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Moon Cable Space Elevator is Possible- Let's Go Space Truckin'

Updated on April 3, 2015

Time is the Album. ELO is the Artist. So Apropriate

Moon Cable Space Elevator idea

Out of an inexplicably long chain of thoughts came the idea for an almost inexplicably long cable of possibilities. Since the moon faces the earth basically without rotary motion, wouldn't it be possible to balance a cable along the gravitational pull of both celestial bodies, creating an express-transit line for other to experience visiting the moon? Wouldn't it allow us to expand one of the greatest feats of man since biblical times?

The cable would orbit along the earth just as the moon does, traveling faster than the speed of sound. Linking up to the cable would require some tricky moves but nothing our technology can't already handle. The benefit of this alone would allow unbelievable travel along a pre-defined "train route" of the earth. It would be an awesome thing when the cable went over your house, even though it would have to be miles and miles above the surface. Just being in the atmosphere would create a constant sonic rumble that would be magnificent to behold.


How many buttons do you put on a space elevator?
How many buttons do you put on a space elevator?
Every pound costs a lot, so....
Every pound costs a lot, so....
Maybe shrinking people would be an option?
Maybe shrinking people would be an option?
Well, like most novelties it's for the rich to enjoy first.
Well, like most novelties it's for the rich to enjoy first.

The Itsy Bitsy Elevator Climbed Up The Moon Cable...

Cable - heavy - nanofibers. Yes, good show and all that rubbish, but listen up. I think we have a lot to learn from the old spider, designed by G- WHOA, DIAL IT DOWN TO 11! Never mind the designer argument. Don't get your panties all in a bunch over that right now.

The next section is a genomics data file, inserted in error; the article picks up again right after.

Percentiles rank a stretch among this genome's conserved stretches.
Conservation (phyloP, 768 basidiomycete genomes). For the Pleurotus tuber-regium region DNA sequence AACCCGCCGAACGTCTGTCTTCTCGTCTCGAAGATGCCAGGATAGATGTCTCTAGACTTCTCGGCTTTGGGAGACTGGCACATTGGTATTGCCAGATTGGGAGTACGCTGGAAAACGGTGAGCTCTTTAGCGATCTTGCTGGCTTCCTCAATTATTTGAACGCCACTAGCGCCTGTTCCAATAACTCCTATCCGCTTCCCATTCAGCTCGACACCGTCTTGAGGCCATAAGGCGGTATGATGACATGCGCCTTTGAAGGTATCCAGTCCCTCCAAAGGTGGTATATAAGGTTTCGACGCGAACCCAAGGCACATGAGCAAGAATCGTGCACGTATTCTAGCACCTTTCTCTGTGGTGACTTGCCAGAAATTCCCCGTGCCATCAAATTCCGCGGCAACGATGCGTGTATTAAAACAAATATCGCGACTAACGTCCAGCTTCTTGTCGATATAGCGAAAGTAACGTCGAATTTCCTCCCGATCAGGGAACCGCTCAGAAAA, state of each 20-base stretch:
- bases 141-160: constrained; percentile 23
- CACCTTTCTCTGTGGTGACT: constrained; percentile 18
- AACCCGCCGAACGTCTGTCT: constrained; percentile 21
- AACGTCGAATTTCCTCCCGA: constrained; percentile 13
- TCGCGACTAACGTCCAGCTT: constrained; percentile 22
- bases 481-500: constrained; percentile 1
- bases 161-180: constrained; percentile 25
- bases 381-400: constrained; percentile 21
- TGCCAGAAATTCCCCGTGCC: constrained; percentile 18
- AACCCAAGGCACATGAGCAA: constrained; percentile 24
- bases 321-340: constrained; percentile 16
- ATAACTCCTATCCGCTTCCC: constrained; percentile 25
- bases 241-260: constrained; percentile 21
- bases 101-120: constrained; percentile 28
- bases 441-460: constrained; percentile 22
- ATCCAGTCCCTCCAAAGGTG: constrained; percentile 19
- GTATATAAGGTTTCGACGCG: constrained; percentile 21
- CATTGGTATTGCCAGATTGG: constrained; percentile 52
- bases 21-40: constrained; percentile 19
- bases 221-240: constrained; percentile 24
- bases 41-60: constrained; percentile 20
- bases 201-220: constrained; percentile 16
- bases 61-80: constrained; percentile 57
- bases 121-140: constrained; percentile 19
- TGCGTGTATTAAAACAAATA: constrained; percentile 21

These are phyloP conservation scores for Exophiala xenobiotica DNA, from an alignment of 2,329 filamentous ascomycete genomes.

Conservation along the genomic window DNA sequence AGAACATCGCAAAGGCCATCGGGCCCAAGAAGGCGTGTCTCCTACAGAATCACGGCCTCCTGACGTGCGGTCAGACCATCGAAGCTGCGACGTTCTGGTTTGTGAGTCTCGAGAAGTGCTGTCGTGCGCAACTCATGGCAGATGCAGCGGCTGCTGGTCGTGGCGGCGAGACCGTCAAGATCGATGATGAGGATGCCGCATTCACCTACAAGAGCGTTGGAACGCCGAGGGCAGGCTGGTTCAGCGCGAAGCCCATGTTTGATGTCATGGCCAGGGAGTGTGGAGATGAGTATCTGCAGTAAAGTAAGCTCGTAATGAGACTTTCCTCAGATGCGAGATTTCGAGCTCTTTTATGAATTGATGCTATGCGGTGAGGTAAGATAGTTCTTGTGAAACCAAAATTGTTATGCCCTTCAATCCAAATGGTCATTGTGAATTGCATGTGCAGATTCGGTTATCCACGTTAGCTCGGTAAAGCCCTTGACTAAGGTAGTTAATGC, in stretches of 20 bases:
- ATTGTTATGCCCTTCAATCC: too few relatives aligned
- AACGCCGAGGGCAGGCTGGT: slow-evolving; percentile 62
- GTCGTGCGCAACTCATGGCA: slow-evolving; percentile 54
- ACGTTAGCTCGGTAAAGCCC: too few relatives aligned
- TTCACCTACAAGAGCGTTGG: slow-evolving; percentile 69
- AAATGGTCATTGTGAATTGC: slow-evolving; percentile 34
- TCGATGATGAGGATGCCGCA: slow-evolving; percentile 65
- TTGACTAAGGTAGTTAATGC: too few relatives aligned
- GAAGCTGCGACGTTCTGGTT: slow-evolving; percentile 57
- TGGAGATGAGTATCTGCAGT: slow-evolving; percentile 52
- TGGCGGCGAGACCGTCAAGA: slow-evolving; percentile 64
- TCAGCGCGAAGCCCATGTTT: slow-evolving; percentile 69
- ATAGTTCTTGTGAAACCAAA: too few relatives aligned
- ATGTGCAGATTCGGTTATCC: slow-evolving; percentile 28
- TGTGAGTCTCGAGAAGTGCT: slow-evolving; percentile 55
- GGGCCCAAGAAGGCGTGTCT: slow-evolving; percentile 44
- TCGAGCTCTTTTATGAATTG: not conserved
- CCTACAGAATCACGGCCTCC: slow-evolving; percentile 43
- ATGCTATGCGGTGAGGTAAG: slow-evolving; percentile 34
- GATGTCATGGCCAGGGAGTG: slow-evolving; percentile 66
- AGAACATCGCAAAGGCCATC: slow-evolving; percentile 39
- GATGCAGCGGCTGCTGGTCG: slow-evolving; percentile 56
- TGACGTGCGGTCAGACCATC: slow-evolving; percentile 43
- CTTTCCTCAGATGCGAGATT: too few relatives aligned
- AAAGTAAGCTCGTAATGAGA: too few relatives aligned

The spider can create a lightweight strong line that, on a lunar scale, would make the project feasible. We just have to learn exactly how to make our own giant spider web spinner. If only we knew every engineering principle that went into the design of the spider, or even just the major ones, we could work around what we don't know and do it anyway, with prototypes, tests, and failures galore.

The cable could transport air, electricity, water, and capsules to a (Imagine Dr. Evil saying this) "Moon Base". The purpose of this "Moon Base" would be mostly for-profit entertainment. Part of the entertainment would be the mining operation where visitors to the "Moon Base" would dig out their own souvenirs. The eventual function of the "Moon Base" would unfortunately become military in nature. Like they teach in every academy, you're always better off if you control the high ground.

The cable would do what it's transatlantic predecessors did, make travel and communication less expensive. The added benefit of intra-earth supersonic travel just by "hanging out" on the earth-end of the cable makes the prospect more attractive. I imagine huge shuttles that rocket up to link to it and gracefully detach to land on another continent only hours later.